On my Mac, I need to authorize every system-protected action (installing new applications, etc) with an administrator user/password. I have set my main user account to work as a normal user with no admin-privileges.

I use a long password that is 30+ characters and to be honest, it's somewhat of a pain to type it in many times every day since I occasionally type it wrong.

I am therefore considering keeping my system password in a password manager (like 1Password), and then pasting it from the repository whenever I need it. The caveat here is that macOS doesn't allow pasting into system-password forms.

I figure that this ‘problem’ could be circumvented by an Alfred script that takes the clipboard contents (the password) and then executes an Apple script that keystrokes the contents of the clipboard string to the password input.

Before I even consider trying this, I would like to understand if this would undermine security in some significant or insignificant way.

I recon that Apple has disabled the possibility of pasting system passwords for some reason. Does having sensitive information in the clipboard make it more susceptible for hostile interceptions, compared to passwords that are typed directly and never coherently enter the clipboard?

  • 1
    side note: really, it's nonsense to use a so long password. 12+ you are fairly safe. heck, even 8+ depending on your charset. About the security of copying the password, not that it's unsafe but you are introducing a new source where an attacker may get the password from: the clipboard.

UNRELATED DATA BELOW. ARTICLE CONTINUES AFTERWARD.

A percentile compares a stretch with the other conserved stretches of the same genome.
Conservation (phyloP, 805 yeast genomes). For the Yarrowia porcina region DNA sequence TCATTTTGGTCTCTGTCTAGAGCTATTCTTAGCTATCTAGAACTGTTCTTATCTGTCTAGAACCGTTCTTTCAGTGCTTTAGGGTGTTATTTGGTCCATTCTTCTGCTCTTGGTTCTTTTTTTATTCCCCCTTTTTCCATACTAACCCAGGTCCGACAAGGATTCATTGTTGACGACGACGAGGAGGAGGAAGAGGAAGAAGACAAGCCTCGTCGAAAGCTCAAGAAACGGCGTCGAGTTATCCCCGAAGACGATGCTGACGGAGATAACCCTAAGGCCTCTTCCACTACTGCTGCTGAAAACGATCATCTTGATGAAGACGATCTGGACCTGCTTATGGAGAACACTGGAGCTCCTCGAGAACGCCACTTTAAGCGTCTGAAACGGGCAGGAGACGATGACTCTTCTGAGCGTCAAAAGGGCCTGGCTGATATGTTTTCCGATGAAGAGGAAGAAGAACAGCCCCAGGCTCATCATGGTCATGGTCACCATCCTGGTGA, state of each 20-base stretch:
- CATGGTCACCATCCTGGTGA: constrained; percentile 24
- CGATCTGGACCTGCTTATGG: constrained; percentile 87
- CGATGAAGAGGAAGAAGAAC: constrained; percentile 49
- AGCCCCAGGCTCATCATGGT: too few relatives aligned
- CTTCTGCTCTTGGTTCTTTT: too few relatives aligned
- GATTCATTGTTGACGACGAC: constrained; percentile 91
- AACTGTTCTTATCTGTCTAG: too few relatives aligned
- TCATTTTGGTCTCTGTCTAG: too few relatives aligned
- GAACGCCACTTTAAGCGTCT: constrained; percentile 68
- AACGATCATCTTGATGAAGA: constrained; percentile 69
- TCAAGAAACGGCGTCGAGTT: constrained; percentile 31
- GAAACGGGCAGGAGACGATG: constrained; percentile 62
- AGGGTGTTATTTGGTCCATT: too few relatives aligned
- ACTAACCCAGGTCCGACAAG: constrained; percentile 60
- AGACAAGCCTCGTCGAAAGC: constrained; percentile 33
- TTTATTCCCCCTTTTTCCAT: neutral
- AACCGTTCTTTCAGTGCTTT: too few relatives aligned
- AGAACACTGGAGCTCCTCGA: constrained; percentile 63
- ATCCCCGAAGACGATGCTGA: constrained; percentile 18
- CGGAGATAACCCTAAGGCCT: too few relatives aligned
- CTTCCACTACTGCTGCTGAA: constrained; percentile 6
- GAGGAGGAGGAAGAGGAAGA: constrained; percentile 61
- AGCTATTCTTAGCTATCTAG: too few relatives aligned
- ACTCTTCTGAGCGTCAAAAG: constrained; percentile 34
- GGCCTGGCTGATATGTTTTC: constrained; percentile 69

– user15194
    Commented Sep 22, 2016 at 16:29
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    @yzT, if it's a passphrase rather than a password 30+ characters may actually be necessary for an appropriate level of security.
    – Ben
    Commented Sep 22, 2016 at 17:11
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    @Winterflags, I'm not sure if 1Password has implemented it yet (it's been a requested feature) but some password managers like KeePass and some of it's ports (for example KeePassX and KeeWeb) support auto-type directly without the need for clipboard-grabbing scripts. Although I don't know if they work with system passwords (they don't work in some places in Windows).
    – Ben
    Commented Sep 22, 2016 at 17:24

1 Answer 1


Having your password in the clipboard is not safe at all. An attacker would just have to read the contents of your clipboard to elevate his privileges on your system.

Many of the usb 2 factor authentication devices has a button that can type your password when you press it. It sounds similar to using the clipboard but the idea is that you keep the usb key with you when you step away from the computer. I believe yubikey has a smart card version that works with Mac.

  • Don't know about Windows, but on Mac, at least, getting the clipboard contents is extremely simple for local apps (NSPasteboard, or the pbpaste terminal command). And I believe X11 (often used on Linux) isn't secure at all.
    – SilverWolf
    Commented Jan 24, 2018 at 22:29

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